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Dated: May. 09, 2012
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Something About Cables
In any wired LAN environment it becomes necessary to take utmost care while selecting cables for the network setup. Engineers and administrators may select cable types according to the requirements of the LAN setup, budget involved in the infrastructure installation and the scalability of the network. Since cables play important role in any wired network infrastructure it becomes important for the administrators and engineers to select appropriate cable types so as to meet and fulfill the requirements of the organizations.
Any one among the three available types of cables can be used in order to establish a complete wired network infrastructure. The cable types that can be used are:
- Coaxial Cables – These cables are no longer used in any network infrastructure today as they are obsolete. In earlier days these cables were used and they were available in two categories, namely 10Base2 and 10Base5. In these naming conventions, 10 represented the speed in Mbps or Megabits Per Second at which data transferred on the cables which was 10 Mbps, the term Base indicated that the cables were meant to be used for a baseband connection and 2 and 5 at the end of the names represented that the data could travel up to 185 meters and 500 meters respectively at a single cable segment. This means that the distance between two directly connected computers can be up to 185 meters (when using 10Base2) and 500 meters (when using 10Base5) using a single segment of a cable without using any repeater or signal amplifier.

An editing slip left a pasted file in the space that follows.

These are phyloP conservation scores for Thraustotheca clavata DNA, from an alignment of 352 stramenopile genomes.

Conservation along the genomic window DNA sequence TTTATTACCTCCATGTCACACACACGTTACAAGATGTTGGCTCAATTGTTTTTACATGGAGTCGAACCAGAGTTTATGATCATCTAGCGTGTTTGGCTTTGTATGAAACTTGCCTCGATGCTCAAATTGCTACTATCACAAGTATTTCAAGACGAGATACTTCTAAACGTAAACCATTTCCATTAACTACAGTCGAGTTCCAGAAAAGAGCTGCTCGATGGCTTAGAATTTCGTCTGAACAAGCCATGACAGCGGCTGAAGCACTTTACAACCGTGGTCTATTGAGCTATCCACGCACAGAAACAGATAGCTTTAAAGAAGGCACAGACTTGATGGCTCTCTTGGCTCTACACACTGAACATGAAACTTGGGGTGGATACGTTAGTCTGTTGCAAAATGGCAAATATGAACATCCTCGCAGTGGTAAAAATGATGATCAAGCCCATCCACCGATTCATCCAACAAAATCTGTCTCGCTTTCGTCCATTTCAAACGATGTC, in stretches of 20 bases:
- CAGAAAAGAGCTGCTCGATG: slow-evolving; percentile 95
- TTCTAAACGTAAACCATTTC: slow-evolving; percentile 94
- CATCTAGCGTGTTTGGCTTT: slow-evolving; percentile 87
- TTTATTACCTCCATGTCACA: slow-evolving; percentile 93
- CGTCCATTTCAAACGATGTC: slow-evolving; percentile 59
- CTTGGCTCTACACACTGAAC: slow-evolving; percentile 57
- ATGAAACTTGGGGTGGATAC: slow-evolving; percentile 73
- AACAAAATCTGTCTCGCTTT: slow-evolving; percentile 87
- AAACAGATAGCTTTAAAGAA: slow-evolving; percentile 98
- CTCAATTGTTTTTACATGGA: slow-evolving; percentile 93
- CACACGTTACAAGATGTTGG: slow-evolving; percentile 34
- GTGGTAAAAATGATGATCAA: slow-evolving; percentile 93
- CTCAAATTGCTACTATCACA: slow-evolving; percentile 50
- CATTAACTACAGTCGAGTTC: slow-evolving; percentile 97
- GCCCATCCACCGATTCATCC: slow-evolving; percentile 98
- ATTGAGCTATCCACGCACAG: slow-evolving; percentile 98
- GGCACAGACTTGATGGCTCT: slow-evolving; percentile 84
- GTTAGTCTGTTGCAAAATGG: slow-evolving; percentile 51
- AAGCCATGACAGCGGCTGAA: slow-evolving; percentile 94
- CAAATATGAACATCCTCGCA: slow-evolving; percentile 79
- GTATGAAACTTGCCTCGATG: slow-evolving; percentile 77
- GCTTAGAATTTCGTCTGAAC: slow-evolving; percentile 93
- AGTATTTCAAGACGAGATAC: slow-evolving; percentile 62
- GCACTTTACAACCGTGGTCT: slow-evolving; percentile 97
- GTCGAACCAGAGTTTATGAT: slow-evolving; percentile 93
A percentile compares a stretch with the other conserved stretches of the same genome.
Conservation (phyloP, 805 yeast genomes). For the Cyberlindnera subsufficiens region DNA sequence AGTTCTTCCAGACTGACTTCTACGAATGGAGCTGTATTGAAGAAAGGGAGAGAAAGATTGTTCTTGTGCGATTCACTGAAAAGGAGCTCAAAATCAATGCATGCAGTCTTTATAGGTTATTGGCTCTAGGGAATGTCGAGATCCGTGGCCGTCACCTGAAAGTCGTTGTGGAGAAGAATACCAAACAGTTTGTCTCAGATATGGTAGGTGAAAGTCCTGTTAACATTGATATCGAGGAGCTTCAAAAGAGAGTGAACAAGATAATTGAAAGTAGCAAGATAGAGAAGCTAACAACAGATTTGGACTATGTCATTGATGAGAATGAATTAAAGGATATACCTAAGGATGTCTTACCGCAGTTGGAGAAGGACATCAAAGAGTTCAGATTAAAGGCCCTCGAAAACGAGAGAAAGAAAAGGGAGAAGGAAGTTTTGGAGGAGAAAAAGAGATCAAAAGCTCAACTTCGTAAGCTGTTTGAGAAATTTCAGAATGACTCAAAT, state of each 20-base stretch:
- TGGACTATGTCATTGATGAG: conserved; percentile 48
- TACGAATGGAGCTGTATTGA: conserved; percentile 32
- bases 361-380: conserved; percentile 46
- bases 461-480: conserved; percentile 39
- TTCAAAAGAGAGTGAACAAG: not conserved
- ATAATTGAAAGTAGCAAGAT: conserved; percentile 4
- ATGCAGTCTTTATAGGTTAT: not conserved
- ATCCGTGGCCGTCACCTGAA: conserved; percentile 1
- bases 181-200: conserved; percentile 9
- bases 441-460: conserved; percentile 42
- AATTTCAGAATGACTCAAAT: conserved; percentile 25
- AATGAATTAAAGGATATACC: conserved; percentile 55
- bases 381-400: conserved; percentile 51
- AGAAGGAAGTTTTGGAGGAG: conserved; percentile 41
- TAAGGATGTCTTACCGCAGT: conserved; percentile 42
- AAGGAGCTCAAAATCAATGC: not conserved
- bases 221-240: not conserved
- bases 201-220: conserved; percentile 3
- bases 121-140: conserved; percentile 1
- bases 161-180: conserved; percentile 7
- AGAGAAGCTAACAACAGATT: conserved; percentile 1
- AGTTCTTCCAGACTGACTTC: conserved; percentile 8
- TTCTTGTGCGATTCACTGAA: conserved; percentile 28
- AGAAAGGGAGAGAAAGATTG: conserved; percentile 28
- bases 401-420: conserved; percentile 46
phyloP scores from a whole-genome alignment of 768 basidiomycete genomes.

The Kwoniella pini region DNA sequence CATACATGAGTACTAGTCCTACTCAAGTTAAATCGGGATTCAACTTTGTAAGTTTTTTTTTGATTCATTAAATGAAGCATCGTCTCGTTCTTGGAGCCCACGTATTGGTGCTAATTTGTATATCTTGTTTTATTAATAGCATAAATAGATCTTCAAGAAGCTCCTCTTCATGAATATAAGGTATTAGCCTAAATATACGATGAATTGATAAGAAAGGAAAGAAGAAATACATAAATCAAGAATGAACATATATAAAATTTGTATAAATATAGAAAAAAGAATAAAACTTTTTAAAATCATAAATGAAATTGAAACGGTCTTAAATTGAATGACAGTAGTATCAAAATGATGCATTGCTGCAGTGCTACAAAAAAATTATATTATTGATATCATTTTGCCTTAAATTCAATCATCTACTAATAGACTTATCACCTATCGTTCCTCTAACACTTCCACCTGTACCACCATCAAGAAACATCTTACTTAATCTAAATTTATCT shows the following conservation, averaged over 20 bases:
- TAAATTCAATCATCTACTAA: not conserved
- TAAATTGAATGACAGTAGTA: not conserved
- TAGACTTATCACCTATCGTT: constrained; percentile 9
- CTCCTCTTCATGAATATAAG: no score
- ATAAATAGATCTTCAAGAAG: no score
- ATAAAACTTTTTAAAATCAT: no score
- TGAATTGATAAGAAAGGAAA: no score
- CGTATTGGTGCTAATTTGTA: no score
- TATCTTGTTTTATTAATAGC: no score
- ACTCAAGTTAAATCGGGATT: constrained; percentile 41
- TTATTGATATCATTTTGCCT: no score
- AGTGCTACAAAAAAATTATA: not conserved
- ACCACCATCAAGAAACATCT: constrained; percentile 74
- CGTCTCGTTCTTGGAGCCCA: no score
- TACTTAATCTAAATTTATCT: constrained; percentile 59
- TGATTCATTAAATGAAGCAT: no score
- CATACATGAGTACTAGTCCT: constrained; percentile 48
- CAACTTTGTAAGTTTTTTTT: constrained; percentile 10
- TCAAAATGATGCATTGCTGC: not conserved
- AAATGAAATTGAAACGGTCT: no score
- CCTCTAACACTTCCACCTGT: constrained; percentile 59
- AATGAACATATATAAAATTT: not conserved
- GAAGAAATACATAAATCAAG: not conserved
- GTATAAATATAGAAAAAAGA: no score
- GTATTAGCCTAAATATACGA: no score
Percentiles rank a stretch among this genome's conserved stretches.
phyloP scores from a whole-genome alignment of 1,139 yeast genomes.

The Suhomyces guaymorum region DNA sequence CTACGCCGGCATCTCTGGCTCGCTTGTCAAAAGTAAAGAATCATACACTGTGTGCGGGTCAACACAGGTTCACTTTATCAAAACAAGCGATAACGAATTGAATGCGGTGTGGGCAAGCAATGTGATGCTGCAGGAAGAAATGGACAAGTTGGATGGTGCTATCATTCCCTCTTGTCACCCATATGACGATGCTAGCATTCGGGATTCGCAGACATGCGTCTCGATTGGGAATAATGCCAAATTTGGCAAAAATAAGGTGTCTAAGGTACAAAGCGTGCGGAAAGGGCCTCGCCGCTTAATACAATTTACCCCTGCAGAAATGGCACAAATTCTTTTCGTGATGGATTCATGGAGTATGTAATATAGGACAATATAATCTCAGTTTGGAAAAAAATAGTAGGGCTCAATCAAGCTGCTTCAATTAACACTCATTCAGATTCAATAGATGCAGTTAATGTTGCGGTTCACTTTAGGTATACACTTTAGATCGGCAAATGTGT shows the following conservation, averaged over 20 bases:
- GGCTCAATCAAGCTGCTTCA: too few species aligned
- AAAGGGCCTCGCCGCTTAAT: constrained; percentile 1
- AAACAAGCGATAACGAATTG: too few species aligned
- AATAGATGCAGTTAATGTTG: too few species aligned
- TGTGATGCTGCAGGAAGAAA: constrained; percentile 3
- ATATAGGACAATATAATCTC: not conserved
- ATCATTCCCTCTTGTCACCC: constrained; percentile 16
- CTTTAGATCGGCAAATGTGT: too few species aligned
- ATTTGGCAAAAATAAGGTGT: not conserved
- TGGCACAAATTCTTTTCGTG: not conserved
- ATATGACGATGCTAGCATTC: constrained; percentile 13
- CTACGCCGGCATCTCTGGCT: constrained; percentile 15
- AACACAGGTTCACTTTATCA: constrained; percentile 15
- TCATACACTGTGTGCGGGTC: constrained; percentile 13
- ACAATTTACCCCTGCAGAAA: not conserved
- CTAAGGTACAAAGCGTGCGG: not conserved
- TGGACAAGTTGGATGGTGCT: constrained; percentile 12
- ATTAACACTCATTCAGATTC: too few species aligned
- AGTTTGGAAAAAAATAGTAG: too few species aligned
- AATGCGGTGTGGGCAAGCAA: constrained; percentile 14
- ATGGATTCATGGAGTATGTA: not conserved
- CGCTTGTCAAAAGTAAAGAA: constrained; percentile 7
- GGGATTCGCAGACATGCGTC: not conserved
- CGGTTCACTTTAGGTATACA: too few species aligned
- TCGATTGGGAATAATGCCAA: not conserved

- Twisted Pair Cables – These cables are mostly used nowadays and are preferred by almost all network administrators and engineers in most small, medium and large-scale organizations. Since twisted pair cables are quite cost-effective and easy to install, they are the most demanded cables in any IT oriented organization. Twisted pair cables are further divided into two categories, namely Unshielded Twisted Pair (UTP) and Shielded Twisted Pair (STP). UTP cables are mostly used in organizations because they are much cheaper as compared to STP cables.